Sienna Villa can often be found “galloping” around the house and turning various objects into horses – her favorite animal. She is a friendly and happy six-year old little girl that also loves spending time with friends, playing with her dog, going to the park, dancing, and making new friends. She is confident and extremely social. In fact, most people would never even know that Sienna also suffers from an undiagnosed condition that has left her with underdeveloped muscles, delayed cognitive ability, and an inability to speak.
Sienna was born in July of 2006 to parents Joey Villa and Rosalina Silva. Initially, she seemed like any other happy, healthy, baby girl. However, when she was 10 months old, both of her grandmothers (who had raised many children between them) noticed that Sienna wasn’t rolling over, crawling, babbling, scooting, or anything else that seemed appropriate for her age. This discovery sent Sienna on a journey to Children’s Hospital Central California where doctors ran an array of tests but came up with no answers.
Although doctors could not determine a specific diagnosis for Sienna, it was determined that she had very low muscle tone, among other things, and they recommended that she start physical and occupational therapy. Thanks to her therapy, Sienna began crawling when she was around a year and a half and started walking when she was two. However, Sienna continued to struggle with her muscle tone and posture, spent much of the time in a hunched-over position, and had yet to utter a single word. When she was two and a half, Sienna had her first noticeable seizure and more tests began.
When she was three, Sienna was referred to Happy Trails Riding Academy by her doctors and therapists. Sienna had always had a deep love of animals and her parents thought that therapeutic riding would help Sienna with her muscle tone and balance, plus it would give her another way to socialize. In the beginning, Sienna was very distracted by her parents’ presence during her riding lessons, struggled to focus on instructions, needed much assistance from her side-walkers to help her stay upright in the saddle, and needed shorter lessons for her stamina. But, Sienna loved every single minute of being on that horse.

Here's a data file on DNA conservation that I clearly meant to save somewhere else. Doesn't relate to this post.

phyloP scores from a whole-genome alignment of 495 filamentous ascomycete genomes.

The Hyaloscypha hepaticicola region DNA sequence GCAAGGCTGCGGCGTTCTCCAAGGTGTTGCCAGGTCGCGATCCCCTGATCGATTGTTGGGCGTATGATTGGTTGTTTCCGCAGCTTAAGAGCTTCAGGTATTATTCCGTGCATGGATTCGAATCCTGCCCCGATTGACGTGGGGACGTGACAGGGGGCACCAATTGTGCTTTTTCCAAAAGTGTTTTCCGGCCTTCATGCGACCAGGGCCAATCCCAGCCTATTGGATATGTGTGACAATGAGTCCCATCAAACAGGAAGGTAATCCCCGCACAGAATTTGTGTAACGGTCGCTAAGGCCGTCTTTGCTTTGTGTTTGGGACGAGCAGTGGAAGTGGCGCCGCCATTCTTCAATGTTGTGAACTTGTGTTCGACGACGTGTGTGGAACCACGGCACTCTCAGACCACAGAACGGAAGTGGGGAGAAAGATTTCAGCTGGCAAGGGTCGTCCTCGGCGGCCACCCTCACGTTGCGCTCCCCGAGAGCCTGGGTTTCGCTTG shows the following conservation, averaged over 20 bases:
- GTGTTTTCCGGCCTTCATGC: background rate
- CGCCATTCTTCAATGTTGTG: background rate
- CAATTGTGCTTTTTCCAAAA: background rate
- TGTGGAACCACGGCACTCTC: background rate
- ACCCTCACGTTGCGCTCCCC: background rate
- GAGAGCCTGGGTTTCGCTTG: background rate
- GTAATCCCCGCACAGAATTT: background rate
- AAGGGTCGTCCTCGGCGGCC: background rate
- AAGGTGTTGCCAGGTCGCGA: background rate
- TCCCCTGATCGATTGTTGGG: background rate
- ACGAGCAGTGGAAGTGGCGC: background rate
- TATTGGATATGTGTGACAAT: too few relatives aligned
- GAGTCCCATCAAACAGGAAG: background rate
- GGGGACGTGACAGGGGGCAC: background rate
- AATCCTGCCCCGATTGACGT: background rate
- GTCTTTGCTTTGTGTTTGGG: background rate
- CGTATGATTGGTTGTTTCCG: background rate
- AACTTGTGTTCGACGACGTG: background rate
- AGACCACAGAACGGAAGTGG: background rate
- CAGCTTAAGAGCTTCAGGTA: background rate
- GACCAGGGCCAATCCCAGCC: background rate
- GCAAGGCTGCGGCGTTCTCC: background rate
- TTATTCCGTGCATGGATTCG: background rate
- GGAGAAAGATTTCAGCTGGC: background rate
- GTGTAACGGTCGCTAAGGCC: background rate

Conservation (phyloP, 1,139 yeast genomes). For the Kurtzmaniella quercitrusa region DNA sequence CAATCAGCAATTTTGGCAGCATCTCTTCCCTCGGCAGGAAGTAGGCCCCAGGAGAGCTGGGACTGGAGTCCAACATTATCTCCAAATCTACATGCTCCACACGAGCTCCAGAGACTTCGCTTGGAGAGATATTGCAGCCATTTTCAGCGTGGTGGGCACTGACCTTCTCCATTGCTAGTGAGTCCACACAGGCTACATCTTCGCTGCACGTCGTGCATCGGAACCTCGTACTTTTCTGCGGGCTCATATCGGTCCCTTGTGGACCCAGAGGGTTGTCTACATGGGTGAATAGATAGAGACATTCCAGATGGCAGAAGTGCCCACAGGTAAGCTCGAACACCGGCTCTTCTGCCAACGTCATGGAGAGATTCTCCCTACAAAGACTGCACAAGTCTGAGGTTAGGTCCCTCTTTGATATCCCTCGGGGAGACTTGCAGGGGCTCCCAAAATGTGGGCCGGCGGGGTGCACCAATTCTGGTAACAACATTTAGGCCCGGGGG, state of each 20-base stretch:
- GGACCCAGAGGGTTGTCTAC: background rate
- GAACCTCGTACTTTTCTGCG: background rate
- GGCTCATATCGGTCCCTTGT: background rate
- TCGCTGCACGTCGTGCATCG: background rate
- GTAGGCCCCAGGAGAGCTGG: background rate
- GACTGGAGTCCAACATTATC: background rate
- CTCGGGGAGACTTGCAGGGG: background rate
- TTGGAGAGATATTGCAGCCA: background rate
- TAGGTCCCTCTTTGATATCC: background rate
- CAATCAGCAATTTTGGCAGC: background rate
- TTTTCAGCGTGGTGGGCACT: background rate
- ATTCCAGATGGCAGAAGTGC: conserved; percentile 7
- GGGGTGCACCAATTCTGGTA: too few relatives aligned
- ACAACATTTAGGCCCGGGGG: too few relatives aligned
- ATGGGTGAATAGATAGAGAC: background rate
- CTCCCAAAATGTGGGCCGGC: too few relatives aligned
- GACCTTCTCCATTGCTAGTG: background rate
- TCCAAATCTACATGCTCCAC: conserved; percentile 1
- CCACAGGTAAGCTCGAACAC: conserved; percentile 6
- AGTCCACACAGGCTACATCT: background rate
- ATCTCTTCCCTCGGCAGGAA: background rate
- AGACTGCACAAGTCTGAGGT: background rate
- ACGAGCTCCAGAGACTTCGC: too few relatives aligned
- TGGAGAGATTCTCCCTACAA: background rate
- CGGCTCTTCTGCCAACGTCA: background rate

After nearly three years at Happy Trails, Sienna’s posture and balance are vastly improved, her attention span has increased, and she participates in the full hour-long lessons not just once, but twice per week. “She has made great strides with communication and following instructions in the past two years. This is demonstrated by her increased use of signs during class and participation with activities. She has a personality that wins the hearts of the volunteers and horses alike,” said Klara Bergtholdt, Occupational Therapist and one of Sienna’s instructors at Happy Trails.
Children’s Hospital has tested Sienna for genetic and other disorders more than five times and her family is not any closer to getting answers. The closest guess is that she is in the high-functioning autism spectrum combined with a seizure disorder. Despite her limitations, Sienna continues to be a positive, friendly, happy, and lovable little girl that brings joy to everyone she meets. She is always ready with a hug for her instructors and volunteers and loves to wave “hello” to the horses as her family drives up the driveway.